A movement has begun on college campuses across the nation to shield undocumented students, staff and their family members from deportation. The basic idea is similar to what’s outlined in this piece from the University of Wisconsin’s campus newspaper, The Daily Cardinal:
Following President-elect Donald Trump’s Tuesday victory, a letter has begun circulating online calling on UW-Madison administrators to protect students, staff and their family members “who face imminent deportation” because of their undocumented status. […]
The letter calls on Chancellor Rebecca Blank as well as other senior administrators to declare the UW-Madison campus as a sanctuary for community members who are undocumented or those who have Deferred Action for Childhood Arrivals, which is a program that allows certain immigrants to receive renewable two-year work permits.
UW-Madison students Sergio M. González, Laura P. Minero and professor Cindy I-Fen Cheng wrote the letter Saturday, which has been signed more than 2,500 times by faculty members, students and alumni as of 5 p.m Sunday.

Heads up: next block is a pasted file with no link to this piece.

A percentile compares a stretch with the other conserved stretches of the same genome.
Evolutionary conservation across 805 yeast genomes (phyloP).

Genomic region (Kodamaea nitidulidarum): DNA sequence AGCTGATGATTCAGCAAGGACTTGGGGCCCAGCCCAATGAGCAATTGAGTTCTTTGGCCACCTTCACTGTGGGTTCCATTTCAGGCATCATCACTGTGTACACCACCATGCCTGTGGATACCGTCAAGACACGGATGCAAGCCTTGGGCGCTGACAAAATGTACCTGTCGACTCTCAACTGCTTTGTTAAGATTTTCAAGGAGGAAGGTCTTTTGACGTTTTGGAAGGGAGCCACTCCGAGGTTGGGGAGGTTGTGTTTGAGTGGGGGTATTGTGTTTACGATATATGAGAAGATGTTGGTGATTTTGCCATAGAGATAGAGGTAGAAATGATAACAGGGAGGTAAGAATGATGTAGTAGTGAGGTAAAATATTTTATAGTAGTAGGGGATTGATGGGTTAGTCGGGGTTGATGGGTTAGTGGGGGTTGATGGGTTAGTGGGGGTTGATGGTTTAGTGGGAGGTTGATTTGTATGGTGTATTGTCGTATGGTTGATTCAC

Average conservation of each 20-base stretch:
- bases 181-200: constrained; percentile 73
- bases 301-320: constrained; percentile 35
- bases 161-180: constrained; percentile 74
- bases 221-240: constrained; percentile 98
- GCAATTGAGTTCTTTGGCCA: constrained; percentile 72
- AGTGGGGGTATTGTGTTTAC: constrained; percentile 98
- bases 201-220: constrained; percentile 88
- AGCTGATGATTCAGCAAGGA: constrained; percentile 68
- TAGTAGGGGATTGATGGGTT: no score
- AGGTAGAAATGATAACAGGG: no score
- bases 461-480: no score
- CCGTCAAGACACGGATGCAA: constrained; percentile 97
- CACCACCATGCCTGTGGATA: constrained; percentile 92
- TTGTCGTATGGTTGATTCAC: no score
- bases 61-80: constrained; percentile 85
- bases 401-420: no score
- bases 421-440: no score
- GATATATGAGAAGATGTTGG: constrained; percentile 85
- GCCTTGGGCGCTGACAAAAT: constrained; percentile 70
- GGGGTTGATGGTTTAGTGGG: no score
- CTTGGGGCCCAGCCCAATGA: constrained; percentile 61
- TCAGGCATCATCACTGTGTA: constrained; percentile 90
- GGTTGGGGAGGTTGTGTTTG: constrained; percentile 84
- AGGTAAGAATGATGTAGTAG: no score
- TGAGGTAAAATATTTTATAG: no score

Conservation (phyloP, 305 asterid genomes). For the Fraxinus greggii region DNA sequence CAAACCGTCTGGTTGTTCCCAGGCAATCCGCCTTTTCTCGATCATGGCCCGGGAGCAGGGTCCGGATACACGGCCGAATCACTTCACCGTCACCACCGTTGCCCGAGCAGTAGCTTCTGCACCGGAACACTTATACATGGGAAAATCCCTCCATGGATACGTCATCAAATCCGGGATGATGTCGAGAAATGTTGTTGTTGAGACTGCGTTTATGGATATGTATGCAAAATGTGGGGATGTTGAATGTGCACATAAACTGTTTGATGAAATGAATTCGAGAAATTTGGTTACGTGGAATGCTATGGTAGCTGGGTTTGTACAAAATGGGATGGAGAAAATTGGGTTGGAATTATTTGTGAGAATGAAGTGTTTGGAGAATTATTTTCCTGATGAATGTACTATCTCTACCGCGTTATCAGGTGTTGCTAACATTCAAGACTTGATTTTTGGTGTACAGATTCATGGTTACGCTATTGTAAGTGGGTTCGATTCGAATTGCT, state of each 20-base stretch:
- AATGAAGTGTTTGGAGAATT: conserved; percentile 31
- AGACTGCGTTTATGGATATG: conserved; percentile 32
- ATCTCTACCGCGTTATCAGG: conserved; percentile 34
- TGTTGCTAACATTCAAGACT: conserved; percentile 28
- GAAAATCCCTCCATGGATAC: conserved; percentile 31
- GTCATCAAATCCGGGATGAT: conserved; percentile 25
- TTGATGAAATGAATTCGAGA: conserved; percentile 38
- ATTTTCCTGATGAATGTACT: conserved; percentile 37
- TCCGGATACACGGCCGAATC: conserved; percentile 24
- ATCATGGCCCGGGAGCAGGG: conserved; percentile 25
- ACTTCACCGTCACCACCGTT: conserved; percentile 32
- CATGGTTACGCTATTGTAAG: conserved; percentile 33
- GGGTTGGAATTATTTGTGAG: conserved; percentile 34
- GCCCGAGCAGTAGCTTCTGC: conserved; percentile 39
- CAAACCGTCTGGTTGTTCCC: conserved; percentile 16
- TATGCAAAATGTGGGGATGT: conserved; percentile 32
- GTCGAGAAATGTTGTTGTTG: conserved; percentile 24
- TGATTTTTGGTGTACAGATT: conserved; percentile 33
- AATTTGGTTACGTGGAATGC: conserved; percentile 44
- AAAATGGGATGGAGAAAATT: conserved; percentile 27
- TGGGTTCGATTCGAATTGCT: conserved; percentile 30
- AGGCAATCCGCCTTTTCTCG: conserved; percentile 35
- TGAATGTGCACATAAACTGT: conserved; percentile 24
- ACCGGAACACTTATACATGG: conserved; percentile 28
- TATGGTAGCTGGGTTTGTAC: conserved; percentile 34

Similar efforts have emerged at UC-San Diego, Yale, other Ivy League schools, and elsewhere to limit the ability of local law enforcement and campus police to cooperate with federal Immigration, Customs and Enforcement (ICE) officers.
The idea builds on a policy many large urban areas have adopted that encourages undocumented immigrants to cooperate with local authorities without fear of being turned over to federal immigration officials. Cities such as Los Angeles, New York, Chicago, San Francisco, and Seattle, have all enacted similar measures and are promising to stay true that commitment in the face of a Trump administration.
Kerry Eleveld is the author of “Don’t Tell Me To Wait: How the fight for gay rights changed America and transformed Obama’s presidency,” published October 2015 to critical acclaim by the NYT, Kirkus Reviews, and others.